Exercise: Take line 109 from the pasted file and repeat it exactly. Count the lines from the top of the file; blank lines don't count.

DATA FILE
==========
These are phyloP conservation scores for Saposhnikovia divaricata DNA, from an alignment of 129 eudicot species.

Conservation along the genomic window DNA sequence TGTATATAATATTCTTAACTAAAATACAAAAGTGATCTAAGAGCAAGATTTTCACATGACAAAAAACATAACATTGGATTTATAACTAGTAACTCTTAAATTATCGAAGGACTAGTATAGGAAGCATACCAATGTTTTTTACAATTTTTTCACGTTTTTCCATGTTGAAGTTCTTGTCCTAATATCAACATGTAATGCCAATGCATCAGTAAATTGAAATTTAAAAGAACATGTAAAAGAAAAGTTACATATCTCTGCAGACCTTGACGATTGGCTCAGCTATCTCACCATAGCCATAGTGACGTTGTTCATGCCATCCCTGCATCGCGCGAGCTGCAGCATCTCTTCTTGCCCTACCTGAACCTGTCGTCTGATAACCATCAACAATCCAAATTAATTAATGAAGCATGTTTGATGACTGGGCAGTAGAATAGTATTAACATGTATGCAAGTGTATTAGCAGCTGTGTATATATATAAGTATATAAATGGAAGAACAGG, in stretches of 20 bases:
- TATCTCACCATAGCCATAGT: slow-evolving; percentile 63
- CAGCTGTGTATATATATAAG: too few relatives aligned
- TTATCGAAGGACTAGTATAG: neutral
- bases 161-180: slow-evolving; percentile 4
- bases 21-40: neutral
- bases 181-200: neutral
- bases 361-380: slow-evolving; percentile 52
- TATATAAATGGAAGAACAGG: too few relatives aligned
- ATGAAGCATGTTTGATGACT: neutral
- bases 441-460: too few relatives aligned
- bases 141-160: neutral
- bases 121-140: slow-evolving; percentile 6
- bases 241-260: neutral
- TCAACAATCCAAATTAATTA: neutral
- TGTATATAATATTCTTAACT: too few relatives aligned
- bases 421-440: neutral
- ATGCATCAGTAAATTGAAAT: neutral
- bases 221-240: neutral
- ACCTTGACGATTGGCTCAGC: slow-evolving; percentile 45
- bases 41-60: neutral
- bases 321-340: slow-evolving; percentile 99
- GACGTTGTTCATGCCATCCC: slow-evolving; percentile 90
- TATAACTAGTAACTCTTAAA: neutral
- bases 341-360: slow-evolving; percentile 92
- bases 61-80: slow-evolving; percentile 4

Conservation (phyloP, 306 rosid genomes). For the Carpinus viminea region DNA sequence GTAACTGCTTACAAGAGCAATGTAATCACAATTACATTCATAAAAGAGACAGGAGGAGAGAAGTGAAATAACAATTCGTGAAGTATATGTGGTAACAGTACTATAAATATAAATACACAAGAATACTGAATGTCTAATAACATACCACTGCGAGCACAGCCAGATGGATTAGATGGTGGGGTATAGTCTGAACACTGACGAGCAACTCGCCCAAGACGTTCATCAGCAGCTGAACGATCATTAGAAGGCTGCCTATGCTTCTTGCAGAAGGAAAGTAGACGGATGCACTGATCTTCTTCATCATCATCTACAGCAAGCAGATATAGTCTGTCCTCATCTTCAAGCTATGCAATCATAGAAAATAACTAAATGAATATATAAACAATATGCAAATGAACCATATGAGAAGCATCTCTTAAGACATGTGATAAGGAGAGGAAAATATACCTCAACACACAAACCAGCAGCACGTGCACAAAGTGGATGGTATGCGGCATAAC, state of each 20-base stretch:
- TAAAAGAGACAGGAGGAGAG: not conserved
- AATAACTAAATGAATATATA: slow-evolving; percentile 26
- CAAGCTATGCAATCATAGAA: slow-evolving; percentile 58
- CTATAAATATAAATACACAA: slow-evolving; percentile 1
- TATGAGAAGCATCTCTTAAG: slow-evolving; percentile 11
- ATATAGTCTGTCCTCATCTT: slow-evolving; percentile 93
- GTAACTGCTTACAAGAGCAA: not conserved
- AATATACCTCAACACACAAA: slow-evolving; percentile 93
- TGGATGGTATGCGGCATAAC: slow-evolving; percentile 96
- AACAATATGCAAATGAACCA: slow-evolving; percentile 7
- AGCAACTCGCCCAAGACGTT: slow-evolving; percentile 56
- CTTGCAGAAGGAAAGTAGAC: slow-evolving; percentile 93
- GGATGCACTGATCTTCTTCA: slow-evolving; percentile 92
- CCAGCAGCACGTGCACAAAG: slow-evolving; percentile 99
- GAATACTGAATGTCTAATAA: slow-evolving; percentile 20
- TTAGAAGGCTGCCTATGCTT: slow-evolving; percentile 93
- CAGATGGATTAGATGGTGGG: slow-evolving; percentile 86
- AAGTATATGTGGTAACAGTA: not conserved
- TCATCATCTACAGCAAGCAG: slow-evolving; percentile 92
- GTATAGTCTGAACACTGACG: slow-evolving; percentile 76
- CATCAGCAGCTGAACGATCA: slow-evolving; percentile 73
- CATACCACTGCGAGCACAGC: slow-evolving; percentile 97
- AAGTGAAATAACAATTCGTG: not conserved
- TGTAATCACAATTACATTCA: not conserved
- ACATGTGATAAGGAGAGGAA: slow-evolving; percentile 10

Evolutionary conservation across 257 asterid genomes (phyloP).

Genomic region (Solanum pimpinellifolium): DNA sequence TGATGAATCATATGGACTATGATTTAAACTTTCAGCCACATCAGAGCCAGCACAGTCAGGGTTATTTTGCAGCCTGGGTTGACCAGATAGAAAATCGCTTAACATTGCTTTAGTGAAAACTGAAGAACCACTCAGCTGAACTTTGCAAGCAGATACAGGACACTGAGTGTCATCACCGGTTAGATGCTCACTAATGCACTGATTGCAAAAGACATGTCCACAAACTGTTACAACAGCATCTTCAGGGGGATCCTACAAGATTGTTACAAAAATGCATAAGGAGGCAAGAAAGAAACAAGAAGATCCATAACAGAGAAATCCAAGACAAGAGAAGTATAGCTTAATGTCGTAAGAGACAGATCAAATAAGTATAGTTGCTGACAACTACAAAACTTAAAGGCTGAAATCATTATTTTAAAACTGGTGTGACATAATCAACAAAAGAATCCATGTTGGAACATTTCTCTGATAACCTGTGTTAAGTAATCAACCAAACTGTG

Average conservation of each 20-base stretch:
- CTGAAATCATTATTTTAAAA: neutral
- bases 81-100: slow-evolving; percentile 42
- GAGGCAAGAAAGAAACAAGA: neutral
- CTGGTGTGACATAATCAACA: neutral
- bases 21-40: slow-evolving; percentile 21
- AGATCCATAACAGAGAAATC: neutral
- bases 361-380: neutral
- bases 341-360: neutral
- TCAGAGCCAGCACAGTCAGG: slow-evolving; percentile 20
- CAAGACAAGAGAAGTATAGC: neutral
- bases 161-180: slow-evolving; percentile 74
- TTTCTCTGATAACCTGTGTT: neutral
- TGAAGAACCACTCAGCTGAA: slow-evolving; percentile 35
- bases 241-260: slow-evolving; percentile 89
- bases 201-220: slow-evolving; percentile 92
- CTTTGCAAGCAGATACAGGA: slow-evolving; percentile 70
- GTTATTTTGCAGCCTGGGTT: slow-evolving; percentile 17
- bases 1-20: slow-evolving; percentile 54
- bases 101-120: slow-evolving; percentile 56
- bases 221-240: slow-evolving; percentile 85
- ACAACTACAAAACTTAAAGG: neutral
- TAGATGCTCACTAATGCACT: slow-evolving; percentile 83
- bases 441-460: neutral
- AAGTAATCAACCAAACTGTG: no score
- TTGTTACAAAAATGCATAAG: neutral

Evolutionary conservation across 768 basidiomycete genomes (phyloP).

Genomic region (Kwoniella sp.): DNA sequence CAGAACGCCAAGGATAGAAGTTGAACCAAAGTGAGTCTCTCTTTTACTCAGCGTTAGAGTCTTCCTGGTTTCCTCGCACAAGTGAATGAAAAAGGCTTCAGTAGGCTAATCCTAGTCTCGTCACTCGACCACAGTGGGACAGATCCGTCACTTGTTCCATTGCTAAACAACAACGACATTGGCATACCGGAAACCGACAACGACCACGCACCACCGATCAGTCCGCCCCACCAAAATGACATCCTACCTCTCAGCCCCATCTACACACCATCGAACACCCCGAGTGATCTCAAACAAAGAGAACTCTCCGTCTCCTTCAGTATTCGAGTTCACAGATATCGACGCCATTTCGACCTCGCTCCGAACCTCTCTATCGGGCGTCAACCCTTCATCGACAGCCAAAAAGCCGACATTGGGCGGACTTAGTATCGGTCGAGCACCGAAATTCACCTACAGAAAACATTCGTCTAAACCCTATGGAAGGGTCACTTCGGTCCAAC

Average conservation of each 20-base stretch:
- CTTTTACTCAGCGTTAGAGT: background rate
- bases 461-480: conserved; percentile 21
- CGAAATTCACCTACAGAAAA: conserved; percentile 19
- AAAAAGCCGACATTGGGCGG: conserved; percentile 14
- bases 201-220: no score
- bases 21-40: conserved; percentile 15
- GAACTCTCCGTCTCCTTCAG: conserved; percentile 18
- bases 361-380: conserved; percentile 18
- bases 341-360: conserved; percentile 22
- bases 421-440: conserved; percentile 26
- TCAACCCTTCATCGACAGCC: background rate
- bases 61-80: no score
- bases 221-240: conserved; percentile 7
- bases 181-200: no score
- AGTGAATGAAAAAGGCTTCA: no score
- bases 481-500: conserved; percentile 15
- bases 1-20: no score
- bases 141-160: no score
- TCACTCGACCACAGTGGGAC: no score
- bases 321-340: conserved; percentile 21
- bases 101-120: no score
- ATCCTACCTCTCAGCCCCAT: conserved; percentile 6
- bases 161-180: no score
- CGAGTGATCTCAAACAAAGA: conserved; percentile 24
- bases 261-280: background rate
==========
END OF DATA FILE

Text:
- bases 261-280: background rate